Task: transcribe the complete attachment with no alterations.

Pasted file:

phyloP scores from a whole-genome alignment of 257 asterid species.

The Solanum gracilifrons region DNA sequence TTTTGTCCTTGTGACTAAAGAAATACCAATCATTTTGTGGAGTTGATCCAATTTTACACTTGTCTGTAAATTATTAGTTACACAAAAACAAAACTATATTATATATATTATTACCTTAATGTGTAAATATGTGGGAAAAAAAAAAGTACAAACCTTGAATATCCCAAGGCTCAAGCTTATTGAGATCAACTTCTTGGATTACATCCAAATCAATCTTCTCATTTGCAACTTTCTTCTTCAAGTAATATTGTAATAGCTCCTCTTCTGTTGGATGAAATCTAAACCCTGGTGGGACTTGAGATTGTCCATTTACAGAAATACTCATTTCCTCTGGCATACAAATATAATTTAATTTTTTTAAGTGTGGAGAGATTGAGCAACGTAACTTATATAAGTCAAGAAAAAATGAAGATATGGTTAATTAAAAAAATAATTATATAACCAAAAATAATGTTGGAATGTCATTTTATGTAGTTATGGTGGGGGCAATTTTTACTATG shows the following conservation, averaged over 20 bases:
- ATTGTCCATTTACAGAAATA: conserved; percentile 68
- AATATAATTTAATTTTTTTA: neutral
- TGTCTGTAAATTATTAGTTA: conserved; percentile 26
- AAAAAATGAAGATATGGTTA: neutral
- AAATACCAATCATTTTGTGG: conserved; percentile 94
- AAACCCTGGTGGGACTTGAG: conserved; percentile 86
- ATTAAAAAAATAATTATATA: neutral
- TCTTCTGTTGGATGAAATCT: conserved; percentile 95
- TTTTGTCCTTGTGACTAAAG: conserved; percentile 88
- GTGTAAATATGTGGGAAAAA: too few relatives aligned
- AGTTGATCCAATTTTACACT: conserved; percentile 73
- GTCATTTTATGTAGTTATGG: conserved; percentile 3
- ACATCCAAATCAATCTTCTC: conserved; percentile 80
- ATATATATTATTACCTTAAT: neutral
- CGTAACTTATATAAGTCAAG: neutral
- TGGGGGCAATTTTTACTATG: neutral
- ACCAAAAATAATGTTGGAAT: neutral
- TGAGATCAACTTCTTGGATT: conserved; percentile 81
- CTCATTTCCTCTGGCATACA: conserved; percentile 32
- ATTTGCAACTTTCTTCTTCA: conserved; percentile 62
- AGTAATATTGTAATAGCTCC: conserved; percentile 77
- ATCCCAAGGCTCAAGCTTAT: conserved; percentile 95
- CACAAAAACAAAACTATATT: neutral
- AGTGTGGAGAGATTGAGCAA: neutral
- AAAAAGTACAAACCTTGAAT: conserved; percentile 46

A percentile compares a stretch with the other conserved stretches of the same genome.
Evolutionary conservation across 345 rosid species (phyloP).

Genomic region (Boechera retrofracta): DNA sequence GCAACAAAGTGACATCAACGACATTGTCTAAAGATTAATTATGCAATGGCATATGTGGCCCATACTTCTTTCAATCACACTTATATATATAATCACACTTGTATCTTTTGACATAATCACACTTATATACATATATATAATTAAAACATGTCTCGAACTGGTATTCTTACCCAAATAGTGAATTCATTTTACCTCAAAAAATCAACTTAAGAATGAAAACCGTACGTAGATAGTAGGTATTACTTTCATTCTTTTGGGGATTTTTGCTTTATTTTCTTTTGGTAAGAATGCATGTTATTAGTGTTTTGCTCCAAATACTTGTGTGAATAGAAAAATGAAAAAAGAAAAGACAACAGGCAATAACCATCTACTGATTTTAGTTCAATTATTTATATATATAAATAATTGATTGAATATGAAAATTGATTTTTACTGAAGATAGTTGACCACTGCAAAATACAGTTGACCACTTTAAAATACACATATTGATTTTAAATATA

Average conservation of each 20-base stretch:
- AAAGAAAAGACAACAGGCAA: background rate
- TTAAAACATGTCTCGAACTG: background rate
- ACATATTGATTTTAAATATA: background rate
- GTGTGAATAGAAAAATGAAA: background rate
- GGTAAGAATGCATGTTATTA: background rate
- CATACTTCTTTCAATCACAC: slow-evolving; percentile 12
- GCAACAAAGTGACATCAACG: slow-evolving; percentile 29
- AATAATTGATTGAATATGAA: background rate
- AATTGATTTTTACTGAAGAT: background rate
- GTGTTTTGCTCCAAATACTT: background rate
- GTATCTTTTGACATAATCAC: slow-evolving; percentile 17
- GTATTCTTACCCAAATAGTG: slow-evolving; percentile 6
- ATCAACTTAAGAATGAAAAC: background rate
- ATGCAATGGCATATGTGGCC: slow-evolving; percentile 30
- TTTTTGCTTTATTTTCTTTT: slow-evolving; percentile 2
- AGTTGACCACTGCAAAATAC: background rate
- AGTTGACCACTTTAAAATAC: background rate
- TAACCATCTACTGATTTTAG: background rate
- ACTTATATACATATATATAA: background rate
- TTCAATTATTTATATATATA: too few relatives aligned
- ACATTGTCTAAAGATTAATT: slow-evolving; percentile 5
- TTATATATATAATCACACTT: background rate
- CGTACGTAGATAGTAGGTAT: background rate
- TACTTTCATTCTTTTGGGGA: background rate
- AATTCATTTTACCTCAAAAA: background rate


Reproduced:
phyloP scores from a whole-genome alignment of 257 asterid species.

The Solanum gracilifrons region DNA sequence TTTTGTCCTTGTGACTAAAGAAATACCAATCATTTTGTGGAGTTGATCCAATTTTACACTTGTCTGTAAATTATTAGTTACACAAAAACAAAACTATATTATATATATTATTACCTTAATGTGTAAATATGTGGGAAAAAAAAAAGTACAAACCTTGAATATCCCAAGGCTCAAGCTTATTGAGATCAACTTCTTGGATTACATCCAAATCAATCTTCTCATTTGCAACTTTCTTCTTCAAGTAATATTGTAATAGCTCCTCTTCTGTTGGATGAAATCTAAACCCTGGTGGGACTTGAGATTGTCCATTTACAGAAATACTCATTTCCTCTGGCATACAAATATAATTTAATTTTTTTAAGTGTGGAGAGATTGAGCAACGTAACTTATATAAGTCAAGAAAAAATGAAGATATGGTTAATTAAAAAAATAATTATATAACCAAAAATAATGTTGGAATGTCATTTTATGTAGTTATGGTGGGGGCAATTTTTACTATG shows the following conservation, averaged over 20 bases:
- ATTGTCCATTTACAGAAATA: conserved; percentile 68
- AATATAATTTAATTTTTTTA: neutral
- TGTCTGTAAATTATTAGTTA: conserved; percentile 26
- AAAAAATGAAGATATGGTTA: neutral
- AAATACCAATCATTTTGTGG: conserved; percentile 94
- AAACCCTGGTGGGACTTGAG: conserved; percentile 86
- ATTAAAAAAATAATTATATA: neutral
- TCTTCTGTTGGATGAAATCT: conserved; percentile 95
- TTTTGTCCTTGTGACTAAAG: conserved; percentile 88
- GTGTAAATATGTGGGAAAAA: too few relatives aligned
- AGTTGATCCAATTTTACACT: conserved; percentile 73
- GTCATTTTATGTAGTTATGG: conserved; percentile 3
- ACATCCAAATCAATCTTCTC: conserved; percentile 80
- ATATATATTATTACCTTAAT: neutral
- CGTAACTTATATAAGTCAAG: neutral
- TGGGGGCAATTTTTACTATG: neutral
- ACCAAAAATAATGTTGGAAT: neutral
- TGAGATCAACTTCTTGGATT: conserved; percentile 81
- CTCATTTCCTCTGGCATACA: conserved; percentile 32
- ATTTGCAACTTTCTTCTTCA: conserved; percentile 62
- AGTAATATTGTAATAGCTCC: conserved; percentile 77
- ATCCCAAGGCTCAAGCTTAT: conserved; percentile 95
- CACAAAAACAAAACTATATT: neutral
- AGTGTGGAGAGATTGAGCAA: neutral
- AAAAAGTACAAACCTTGAAT: conserved; percentile 46

A percentile compares a stretch with the other conserved stretches of the same genome.
Evolutionary conservation across 345 rosid species (phyloP).

Genomic region (Boechera retrofracta): DNA sequence GCAACAAAGTGACATCAACGACATTGTCTAAAGATTAATTATGCAATGGCATATGTGGCCCATACTTCTTTCAATCACACTTATATATATAATCACACTTGTATCTTTTGACATAATCACACTTATATACATATATATAATTAAAACATGTCTCGAACTGGTATTCTTACCCAAATAGTGAATTCATTTTACCTCAAAAAATCAACTTAAGAATGAAAACCGTACGTAGATAGTAGGTATTACTTTCATTCTTTTGGGGATTTTTGCTTTATTTTCTTTTGGTAAGAATGCATGTTATTAGTGTTTTGCTCCAAATACTTGTGTGAATAGAAAAATGAAAAAAGAAAAGACAACAGGCAATAACCATCTACTGATTTTAGTTCAATTATTTATATATATAAATAATTGATTGAATATGAAAATTGATTTTTACTGAAGATAGTTGACCACTGCAAAATACAGTTGACCACTTTAAAATACACATATTGATTTTAAATATA

Average conservation of each 20-base stretch:
- AAAGAAAAGACAACAGGCAA: background rate
- TTAAAACATGTCTCGAACTG: background rate
- ACATATTGATTTTAAATATA: background rate
- GTGTGAATAGAAAAATGAAA: background rate
- GGTAAGAATGCATGTTATTA: background rate
- CATACTTCTTTCAATCACAC: slow-evolving; percentile 12
- GCAACAAAGTGACATCAACG: slow-evolving; percentile 29
- AATAATTGATTGAATATGAA: background rate
- AATTGATTTTTACTGAAGAT: background rate
- GTGTTTTGCTCCAAATACTT: background rate
- GTATCTTTTGACATAATCAC: slow-evolving; percentile 17
- GTATTCTTACCCAAATAGTG: slow-evolving; percentile 6
- ATCAACTTAAGAATGAAAAC: background rate
- ATGCAATGGCATATGTGGCC: slow-evolving; percentile 30
- TTTTTGCTTTATTTTCTTTT: slow-evolving; percentile 2
- AGTTGACCACTGCAAAATAC: background rate
- AGTTGACCACTTTAAAATAC: background rate
- TAACCATCTACTGATTTTAG: background rate
- ACTTATATACATATATATAA: background rate
- TTCAATTATTTATATATATA: too few relatives aligned
- ACATTGTCTAAAGATTAATT: slow-evolving; percentile 5
- TTATATATATAATCACACTT: background rate
- CGTACGTAGATAGTAGGTAT: background rate
- TACTTTCATTCTTTTGGGGA: background rate
- AATTCATTTTACCTCAAAAA: background rate